CRPIC

Waltham group focuses on Internet access.

The digital divide is a hot issue as it becomes clear that access to computers and the Internet is becoming more and more essential to full participation in our society. Centers like the Charles River Public Internet Center in Waltham, Mass. are leading the charge to make sure that everybody has both the access and the training they need. CRPIC Executive Director Kathleen Spirer told us how they’re doing it.

Who started the CRPIC, and why?

A group of Waltham educators, nonprofit leaders, and business owners started the CRPIC as part of a citywide plan to make access to technology and education available to surrounding communities. When the Boston Computer Society (BCS) closed in November 1996, the affordable computer training classes, computer recycling, and user support once provided by the BCS were still needed. So founders of the CRPIC built the center on a library model to provide free access to computers, the Internet, and affordable classes to anyone. To maintain our free and low-cost services, the Center leases its four training labs to businesses and organizations.

There are hundreds of community technology centers across the country. The CRPIC is notable in that its service range is not limited to specific place of residence, income level, or membership in a parent organization.

Has it been successful in its plan to be self-sustaining?

The CRPIC has been 100 percent self-funded since 1999. Like all businesses, the CRPIC has been negatively impacted by local and national economic trends, but this has brought out the entrepreneurial spirit of our staff.

Has the economic slowdown affected your operations?

As IT companies downsized or closed their doors, some of our first budget cuts were in the areas of customer training and professional development for staff. Like other small businesses, the CRPIC has diversified the mix of income generating services and programs offered at the center. While our free computer access program and affordable computer basics classes remain in place, we will be adding many new programs that are fee-based.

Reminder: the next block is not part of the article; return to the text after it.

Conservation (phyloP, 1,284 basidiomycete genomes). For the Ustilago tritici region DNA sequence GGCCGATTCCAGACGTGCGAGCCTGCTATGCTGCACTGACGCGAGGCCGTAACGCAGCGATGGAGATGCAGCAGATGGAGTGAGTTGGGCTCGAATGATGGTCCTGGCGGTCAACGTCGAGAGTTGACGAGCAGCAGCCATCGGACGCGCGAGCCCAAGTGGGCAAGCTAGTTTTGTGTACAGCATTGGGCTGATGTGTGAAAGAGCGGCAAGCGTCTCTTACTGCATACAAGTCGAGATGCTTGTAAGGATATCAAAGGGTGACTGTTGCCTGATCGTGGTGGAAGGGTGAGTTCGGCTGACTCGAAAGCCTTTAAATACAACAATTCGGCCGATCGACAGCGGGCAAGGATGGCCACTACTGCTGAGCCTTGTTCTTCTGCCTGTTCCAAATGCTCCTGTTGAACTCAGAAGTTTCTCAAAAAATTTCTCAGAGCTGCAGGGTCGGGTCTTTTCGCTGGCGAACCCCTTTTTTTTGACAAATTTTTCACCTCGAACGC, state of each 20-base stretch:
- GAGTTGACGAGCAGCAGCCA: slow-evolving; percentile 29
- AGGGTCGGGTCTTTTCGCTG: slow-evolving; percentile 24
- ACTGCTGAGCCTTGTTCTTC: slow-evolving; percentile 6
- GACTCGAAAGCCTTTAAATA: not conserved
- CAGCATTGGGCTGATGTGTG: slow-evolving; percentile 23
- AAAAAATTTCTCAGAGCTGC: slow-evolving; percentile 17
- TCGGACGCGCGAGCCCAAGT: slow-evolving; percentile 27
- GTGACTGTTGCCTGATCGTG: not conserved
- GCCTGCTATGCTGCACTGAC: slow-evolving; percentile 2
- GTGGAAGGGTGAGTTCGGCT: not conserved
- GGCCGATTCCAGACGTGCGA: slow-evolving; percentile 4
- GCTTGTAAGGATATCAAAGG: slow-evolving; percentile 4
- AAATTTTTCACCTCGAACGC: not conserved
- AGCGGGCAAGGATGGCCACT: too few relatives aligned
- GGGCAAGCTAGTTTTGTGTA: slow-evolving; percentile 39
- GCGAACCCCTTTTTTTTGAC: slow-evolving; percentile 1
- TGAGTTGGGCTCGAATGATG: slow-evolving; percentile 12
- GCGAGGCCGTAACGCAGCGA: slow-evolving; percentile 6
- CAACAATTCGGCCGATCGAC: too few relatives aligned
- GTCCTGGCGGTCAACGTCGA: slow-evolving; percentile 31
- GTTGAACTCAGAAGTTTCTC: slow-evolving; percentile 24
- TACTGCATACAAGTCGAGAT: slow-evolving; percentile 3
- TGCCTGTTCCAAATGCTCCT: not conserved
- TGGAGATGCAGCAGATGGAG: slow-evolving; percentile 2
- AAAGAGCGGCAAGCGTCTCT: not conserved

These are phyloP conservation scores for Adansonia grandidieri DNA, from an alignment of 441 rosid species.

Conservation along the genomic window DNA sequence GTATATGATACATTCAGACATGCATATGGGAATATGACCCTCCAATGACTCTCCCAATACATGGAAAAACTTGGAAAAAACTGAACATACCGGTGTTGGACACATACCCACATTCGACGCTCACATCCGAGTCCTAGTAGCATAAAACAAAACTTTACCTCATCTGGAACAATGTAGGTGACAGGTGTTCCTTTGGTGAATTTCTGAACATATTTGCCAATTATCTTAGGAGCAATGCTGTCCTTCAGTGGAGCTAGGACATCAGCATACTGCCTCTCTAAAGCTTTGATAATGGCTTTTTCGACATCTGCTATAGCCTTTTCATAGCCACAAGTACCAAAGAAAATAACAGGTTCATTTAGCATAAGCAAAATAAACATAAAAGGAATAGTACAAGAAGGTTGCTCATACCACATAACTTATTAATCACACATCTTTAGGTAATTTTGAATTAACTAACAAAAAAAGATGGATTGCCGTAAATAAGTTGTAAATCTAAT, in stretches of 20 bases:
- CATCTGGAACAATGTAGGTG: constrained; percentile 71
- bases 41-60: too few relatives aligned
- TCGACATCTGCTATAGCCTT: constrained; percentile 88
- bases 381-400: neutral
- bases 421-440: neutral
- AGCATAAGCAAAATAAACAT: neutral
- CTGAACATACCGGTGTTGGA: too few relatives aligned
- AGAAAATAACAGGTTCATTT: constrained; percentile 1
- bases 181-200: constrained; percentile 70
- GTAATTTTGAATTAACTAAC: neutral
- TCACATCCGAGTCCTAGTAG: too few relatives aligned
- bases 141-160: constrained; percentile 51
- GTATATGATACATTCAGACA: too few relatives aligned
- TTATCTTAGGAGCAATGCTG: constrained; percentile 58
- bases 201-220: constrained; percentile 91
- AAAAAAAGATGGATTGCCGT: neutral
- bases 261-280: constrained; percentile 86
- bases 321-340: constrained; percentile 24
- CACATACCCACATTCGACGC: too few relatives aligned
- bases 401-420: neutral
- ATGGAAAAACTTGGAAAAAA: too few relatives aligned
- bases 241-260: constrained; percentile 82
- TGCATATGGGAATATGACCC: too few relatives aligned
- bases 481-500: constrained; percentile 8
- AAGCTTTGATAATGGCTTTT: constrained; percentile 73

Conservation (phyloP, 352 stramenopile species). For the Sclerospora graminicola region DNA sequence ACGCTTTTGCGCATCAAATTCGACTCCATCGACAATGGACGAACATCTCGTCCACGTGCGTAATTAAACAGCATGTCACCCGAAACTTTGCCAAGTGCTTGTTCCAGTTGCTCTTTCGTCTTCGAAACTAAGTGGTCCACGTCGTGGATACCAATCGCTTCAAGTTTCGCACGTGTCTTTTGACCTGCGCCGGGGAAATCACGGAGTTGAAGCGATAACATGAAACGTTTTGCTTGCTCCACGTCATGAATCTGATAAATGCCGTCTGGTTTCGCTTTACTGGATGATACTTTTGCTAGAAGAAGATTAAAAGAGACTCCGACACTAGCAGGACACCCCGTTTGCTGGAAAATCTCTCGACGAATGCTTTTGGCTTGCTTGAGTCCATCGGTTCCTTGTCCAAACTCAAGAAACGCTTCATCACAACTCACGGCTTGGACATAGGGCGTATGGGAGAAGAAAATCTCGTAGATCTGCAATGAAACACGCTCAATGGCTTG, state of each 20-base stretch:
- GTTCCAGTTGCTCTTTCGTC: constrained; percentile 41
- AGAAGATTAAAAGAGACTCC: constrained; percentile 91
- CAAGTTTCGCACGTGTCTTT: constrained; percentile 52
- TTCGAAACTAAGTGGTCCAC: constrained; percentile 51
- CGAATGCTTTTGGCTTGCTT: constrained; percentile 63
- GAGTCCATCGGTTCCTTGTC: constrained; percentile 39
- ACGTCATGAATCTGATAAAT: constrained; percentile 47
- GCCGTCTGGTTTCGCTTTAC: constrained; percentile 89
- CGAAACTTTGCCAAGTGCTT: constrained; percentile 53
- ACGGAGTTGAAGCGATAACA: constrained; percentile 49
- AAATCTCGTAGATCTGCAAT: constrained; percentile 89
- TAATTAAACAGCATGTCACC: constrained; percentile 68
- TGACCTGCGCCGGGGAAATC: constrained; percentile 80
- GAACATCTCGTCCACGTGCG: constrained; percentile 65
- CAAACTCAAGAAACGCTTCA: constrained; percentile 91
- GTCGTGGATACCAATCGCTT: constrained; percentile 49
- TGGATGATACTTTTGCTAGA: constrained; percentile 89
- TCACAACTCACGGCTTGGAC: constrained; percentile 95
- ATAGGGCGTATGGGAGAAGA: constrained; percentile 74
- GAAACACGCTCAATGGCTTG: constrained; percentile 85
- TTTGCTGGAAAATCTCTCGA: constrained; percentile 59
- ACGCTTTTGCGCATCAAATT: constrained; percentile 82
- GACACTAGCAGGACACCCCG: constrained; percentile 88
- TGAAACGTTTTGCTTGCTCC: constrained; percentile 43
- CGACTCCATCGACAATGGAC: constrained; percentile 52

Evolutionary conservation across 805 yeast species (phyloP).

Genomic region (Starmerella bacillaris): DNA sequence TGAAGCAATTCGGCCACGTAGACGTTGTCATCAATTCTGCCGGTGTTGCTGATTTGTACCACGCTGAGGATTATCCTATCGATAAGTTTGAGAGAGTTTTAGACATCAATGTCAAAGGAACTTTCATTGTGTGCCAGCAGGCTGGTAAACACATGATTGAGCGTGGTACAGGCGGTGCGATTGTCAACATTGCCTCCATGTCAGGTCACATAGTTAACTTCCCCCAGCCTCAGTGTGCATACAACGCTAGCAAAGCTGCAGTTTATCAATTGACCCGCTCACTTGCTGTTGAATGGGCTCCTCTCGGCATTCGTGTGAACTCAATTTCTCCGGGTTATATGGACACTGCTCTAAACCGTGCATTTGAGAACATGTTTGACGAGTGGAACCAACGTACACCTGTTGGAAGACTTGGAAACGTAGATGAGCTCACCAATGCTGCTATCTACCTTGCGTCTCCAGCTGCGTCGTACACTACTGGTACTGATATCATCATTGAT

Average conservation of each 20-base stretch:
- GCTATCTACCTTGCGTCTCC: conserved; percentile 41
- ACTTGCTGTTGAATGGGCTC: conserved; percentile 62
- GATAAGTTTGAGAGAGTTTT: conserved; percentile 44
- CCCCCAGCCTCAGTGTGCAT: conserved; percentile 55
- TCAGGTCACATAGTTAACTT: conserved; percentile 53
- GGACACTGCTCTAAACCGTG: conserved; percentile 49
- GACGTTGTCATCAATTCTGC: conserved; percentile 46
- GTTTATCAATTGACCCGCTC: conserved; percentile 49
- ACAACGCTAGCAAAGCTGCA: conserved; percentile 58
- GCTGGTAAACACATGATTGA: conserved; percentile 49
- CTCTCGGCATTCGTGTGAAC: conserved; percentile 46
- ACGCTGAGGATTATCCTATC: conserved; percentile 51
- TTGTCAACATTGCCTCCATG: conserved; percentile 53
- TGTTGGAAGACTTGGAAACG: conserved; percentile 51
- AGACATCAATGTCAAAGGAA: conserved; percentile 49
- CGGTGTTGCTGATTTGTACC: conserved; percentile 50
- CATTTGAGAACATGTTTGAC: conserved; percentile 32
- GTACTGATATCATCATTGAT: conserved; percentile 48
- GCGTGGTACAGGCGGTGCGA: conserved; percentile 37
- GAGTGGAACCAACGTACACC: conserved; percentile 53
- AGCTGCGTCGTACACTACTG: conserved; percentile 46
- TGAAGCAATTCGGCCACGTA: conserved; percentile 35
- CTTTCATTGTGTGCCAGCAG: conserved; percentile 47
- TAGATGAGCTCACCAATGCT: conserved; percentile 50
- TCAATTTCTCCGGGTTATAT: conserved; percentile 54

What kinds of people use the CRPIC?

We get a broad cross-section of socioeconomic status, age, gender, race, ethnicity, education and technical expertise. About 30 percent of the 1,000-plus visitors we see every month at the CRPIC are looking for jobs. We provide job seekers with a free e-mail account, résumé templates, job search Web links and up to three free one-on-one tutoring sessions by appointment with students from the Work Service Learning Program at Bentley College.

Do you have a story of someone who’s been really helped by the CRPIC?

The CRPIC was a training provider for a local computer and job readiness program for at-risk teenagers aged 14-18 called Workforce Prep Plus (WP2). The students left with greatly improved written and oral communication skills, a résumé, mock interview video, and advanced computer research skills. Two of the graduates are currently working at the CRPIC as tutors and office assistants. These students, once considered at risk both socially and academically, are now teaching others how to use computers.

What plans do you have for the future?

In the fall of 2002, several new job-training programs will roll out in partnership with the New Economy Technology Training Consortium (NETT). The center will also be expanding the range of its computer workshops and classes for adults and youth. Digital movie making, music editing and online gaming will be the cornerstone of our Family Friday program. Parents can enroll their children (10 and older) in evening workshops at the CRPIC, drop them off at 6 PM, and pick them up at 9 PM.

In the job-training area, our focus will be on adding programs that prepare participants for certification exams such as A+, Network Plus, CCNA, Voice and Data Cabling and others. Other future initiatives include Internet Conferencing capability, an online gaming club, expanded summer program options for children, and a technical trainer certificate program.

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